While we were driving to Sakwa last week, night fell and it started to rain - hard. To understand what this means, you have to have a sense of Sakwa and the "roads" that lead there.
Sakwa is on the western side of Kenya - towards Lake Victoria. I do not expect you to know where Sakwa is. It is the kind of place that is unknown even to people that live in the area - kind of like Independent Hill or Nokesville, where I grew up in. Sakwa is about a six to seven hour drive from Nairobi. It is about four hours from Nakuru. I know these landmarks mean little to most people, but unless you are familiar with Nyamira, or Eldoret, or Magwagwa, it is probably the best that I can do.
To give you a better sense, Sakwa is about 9 kilometers (over 5.5 miles) past the end of the last "paved" road. There are no street lights, or any other kind of lights along the side of the road. And the road is not what we would exactly call a road. It is more of a wide path that has been torn up by cars and trucks trying to make their way through. Holes the size of serving trays and bumps the size of curbs define the road. Pits the size of coffee tables and bumps like small trees are not at all unusual. Then there are the occasional caverns waiting to swallow a small vehicle and bumps that are so big that you hit your head on the roof of the car.
Anyway, back to the story. We are driving these roads at night, in the pouring rain. The rain turns the road to nothing but mud, as slick as ice. Even in our four wheel drive loaded down with four passengers and a ton of supplies, we slid back and forth making our way to the destination.
Things were going great, and we were probably getting over confident. That is when it happened. Walking distance from our destination, the truck started to slide in a curve going up hill. Before anyone could even think about it, we are off the road and stuck.
Midnight or so. In Sakwa. In the rain. Stuck.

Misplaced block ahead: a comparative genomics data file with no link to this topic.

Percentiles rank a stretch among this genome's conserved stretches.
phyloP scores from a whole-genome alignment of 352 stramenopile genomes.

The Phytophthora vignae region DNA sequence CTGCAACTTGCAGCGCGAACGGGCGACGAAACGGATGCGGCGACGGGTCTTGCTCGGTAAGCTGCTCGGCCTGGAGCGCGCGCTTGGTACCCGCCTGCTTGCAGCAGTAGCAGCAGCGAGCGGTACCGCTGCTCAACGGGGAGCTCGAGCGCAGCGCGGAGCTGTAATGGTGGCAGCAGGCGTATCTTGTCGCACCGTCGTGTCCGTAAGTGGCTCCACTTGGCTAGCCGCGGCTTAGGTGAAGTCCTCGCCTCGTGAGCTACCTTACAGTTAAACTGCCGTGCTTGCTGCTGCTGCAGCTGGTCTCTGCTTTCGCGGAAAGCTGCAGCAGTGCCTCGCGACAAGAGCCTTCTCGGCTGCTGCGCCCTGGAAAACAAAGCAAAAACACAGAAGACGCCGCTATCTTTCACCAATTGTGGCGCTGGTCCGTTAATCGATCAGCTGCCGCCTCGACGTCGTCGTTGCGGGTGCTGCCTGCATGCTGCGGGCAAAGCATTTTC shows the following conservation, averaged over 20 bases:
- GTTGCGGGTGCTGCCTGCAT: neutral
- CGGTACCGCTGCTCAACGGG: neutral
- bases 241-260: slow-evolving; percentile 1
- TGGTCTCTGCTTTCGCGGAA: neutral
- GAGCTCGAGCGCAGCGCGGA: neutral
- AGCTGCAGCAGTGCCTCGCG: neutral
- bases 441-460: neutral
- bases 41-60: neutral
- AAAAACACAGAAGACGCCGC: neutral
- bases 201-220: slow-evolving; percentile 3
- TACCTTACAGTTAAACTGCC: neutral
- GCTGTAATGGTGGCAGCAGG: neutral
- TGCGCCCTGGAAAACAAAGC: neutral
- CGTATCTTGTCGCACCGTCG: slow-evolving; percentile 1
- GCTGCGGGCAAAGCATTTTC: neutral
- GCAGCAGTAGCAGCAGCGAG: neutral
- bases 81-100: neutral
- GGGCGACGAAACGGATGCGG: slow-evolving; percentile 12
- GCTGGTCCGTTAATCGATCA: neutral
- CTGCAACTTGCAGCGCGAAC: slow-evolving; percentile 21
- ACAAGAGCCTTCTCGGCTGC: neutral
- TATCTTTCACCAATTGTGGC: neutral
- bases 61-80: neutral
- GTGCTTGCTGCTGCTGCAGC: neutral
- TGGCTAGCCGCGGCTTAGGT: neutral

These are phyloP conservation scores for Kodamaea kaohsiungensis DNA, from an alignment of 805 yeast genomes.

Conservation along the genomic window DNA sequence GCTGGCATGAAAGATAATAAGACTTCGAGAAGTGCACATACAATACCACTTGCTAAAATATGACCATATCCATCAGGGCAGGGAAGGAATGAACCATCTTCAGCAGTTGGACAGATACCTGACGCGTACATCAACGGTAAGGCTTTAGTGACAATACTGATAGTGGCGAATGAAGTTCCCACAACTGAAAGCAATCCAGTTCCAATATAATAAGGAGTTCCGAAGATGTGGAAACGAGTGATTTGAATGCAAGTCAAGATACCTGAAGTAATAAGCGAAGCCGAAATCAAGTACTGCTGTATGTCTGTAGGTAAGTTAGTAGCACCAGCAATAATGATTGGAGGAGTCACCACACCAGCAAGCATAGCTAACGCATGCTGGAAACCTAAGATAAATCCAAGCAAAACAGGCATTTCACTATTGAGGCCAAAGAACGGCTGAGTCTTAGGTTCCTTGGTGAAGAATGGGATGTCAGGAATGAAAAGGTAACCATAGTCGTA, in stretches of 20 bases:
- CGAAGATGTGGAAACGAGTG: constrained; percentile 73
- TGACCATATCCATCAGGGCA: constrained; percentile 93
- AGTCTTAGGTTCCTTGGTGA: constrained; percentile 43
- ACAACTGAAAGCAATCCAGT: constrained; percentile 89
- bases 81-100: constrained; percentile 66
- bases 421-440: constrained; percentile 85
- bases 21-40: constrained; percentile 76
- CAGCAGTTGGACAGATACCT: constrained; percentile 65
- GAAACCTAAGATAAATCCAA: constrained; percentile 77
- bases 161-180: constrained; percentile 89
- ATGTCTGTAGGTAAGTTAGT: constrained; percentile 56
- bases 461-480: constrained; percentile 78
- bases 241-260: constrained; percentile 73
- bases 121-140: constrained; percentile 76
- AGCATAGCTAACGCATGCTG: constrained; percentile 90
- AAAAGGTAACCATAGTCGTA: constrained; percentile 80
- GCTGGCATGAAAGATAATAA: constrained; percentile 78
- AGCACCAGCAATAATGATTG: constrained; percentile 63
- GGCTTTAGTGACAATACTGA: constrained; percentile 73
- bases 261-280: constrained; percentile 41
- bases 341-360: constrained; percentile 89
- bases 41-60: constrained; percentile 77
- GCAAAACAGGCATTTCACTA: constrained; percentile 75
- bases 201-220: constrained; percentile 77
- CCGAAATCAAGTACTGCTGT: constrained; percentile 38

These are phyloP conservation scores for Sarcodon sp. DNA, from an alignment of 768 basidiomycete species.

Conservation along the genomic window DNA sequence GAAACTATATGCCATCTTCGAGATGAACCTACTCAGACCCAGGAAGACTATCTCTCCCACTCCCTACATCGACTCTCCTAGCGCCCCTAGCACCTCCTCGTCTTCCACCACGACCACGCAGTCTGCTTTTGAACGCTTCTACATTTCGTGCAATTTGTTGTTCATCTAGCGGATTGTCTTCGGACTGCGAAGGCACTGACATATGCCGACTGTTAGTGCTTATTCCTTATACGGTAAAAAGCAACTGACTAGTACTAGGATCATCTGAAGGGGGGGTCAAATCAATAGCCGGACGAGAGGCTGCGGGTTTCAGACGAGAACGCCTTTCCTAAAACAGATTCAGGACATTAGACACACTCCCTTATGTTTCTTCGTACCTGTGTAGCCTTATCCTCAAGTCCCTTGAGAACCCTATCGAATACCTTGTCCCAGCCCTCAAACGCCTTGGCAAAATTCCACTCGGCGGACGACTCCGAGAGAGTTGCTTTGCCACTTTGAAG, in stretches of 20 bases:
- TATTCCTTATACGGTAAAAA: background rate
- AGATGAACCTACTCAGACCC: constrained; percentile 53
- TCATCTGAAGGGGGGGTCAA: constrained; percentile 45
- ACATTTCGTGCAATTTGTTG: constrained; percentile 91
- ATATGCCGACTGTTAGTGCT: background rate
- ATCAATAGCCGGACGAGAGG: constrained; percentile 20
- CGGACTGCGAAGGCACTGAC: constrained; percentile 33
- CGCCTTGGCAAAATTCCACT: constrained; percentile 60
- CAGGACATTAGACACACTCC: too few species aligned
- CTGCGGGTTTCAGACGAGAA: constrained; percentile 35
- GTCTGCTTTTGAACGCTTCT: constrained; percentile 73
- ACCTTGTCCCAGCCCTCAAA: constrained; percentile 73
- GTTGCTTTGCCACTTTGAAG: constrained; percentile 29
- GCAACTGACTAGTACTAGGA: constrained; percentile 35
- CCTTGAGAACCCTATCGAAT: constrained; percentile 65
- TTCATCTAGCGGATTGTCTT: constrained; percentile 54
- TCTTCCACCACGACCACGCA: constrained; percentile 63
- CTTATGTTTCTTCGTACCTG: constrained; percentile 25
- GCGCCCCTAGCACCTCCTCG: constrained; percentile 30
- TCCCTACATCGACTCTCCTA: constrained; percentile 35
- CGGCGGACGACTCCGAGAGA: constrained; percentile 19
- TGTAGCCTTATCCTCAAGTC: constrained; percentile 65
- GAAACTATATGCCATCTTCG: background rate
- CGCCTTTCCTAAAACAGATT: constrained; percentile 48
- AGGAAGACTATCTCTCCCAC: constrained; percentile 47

The vehicle was not going to go anywhere without a crew to push it and some small trees coming down. We called the other truck (there is cell coverage absolutely everywhere in Kenya) and told them. They walked back with flashlights and helped assess the situation - quickly agreeing that we were going to need more people and someone to cut us out. I voted that we just leave the truck there until the morning, walk the short distance to where we were staying and take care of it the next day when there would be light and it may have stopped raining.
Instead, a phone call was made. Within minutes a crew of five or six people and a machete arrived. After half an hour or so of chopping, pushing, pulling and falling in the mud (I tripped Pastor Robert first, but he got even by tripping me later), the truck was out. We walked up the hill wet, muddy and tired, but satisfied that a group had worked together to get things moving again. Amazingly, the next morning we saw that the truck had a few small scratches, but nothing major, no dents and very little damage overall.
Thinking about it all again, I see this as an example of God's desire that we live in community; that we rely on each other and come to each other's aid. When we get stuck, literally or spiritually, we need to be able to call on others to come to support us and come to our aid. Things may be going great on our own, then we hit a curve or a bump and slide out of control. It happens to everyone. Sometimes we need help removing whatever barrier is preventing us from moving forward in our relationship with God. We can't do it on our own.
There are many Biblical passages focusing on how we should support one another. The one that speaks to me most directly this morning is:
"And let us consider how we may spur one another on toward love and good deeds. Let us not give up meeting together, as some are in the habit of doing, but let us encourage one another - and all the more as you see the Day approaching." Hebrews 10:24-25 (NIV)
I hope that everyone reading this has those people that they can call on when they are stuck and need the help to move forward. More importantly, I hope that everyone reading this (and frankly, the person writing this) is one of those people for others.